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A friend has an allergic reaction to touching some but not all of my short-haired cats. (He does not have any issues with just being in the same room; petting or holding the cat is what sets it off. He also did not react to the one long-haired cat I've had.) In one case he reacted to one of a pair of littermates but not the other. All of the cats eat the same food and live in the same indoor environment. What characteristics of the cats affect this? Short of bringing my friend with me to the animal shelter, is there anything I can do to minimize this consideration when adopting a new cat?

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Oddly enough, it could be the color of their fur.

A study has shown that darker color cats are more likely to induce an allergic reaction:

While the reason is unclear, researchers at Long Island College Hospital in New York speculate that darker cats may produce more of an allergen called fel d 1 in their skin and saliva than do lighter colored felines.

A study of 321 patients found that those who owned dark-colored cats were up to four times more likely than those with light-colored cats or no feline friends to suffer moderate or severe allergy symptoms, according to a report to be published in the Annals of Allergy, Asthma and Immunology.

Then again, as is often the case with science, another study has reportedly found the exact opposite result. There is a study titled Fel d 1 levels in domestic living rooms are not related to cat color or hair length, but I cannot find details of the actual study (possibly due to the current government shutdown). It is possible that the previous study may have simply been too small, and insufficiently randomized, as the cohort was only 321 patients.

According to yet another study, it is also possible that male cats may produce more fel d 1 than female cats, and intact males may produce more than neutered males.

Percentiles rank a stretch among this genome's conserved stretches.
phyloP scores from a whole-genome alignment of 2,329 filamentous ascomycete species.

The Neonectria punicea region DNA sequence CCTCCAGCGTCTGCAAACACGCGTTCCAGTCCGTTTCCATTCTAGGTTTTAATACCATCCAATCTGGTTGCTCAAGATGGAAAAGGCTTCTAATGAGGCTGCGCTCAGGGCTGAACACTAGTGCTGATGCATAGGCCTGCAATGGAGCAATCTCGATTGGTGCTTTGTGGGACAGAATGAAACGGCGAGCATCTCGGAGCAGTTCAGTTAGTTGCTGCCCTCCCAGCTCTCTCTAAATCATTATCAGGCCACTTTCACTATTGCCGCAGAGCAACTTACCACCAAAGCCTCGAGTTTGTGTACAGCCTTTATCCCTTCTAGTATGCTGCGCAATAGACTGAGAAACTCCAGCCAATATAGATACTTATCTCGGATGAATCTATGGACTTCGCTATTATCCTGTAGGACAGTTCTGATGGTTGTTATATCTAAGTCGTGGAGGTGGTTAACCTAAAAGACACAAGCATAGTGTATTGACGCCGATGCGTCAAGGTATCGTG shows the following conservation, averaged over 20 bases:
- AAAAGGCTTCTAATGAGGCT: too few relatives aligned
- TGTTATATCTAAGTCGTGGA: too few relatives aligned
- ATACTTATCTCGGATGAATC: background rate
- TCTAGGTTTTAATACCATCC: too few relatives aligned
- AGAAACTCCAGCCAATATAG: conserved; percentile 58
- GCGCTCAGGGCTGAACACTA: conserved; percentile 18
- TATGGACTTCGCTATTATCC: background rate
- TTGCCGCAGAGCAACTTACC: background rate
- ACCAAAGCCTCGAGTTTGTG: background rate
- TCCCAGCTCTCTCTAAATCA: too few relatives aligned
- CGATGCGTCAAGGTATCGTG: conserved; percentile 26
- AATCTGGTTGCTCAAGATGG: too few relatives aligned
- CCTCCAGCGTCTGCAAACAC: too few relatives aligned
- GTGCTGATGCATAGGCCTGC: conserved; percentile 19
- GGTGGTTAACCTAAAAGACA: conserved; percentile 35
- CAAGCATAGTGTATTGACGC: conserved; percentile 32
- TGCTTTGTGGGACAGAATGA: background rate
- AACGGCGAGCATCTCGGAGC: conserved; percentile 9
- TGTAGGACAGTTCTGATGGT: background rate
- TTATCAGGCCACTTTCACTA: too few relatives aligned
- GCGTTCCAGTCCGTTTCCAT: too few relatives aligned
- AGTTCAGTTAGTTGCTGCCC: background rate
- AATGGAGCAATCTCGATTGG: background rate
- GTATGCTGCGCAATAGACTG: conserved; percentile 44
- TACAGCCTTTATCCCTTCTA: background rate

In any case, fel d 1 levels do seem to be the most likely culprit. Since the hormone is secreted in saliva and from the sebaceous glands, it is most abundantly produced during grooming.

To mitigate your friend's exposure, you can try to keep him away from areas where the cats are most likely to groom themselves.

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    At a time when we did not have cats of our own my wife's sister had five cats. Every time we visited their place my wife got a mild allergic reaction. Three of those cats were black. Now we have five cats living with us; four of them are white or light brown and one silver tabby. No allergic reactions whatsoever. – Esa Paulasto Jan 26 '14 at 21:33
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Some breeds are known to be 'hypoallergenic' and so create less of the irritant dander which causes the reaction, perhaps research into your breeds and check

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  • maby add a link so the op can read about it,and try to add more details to the answer. – trond hansen Jan 2 '18 at 7:41

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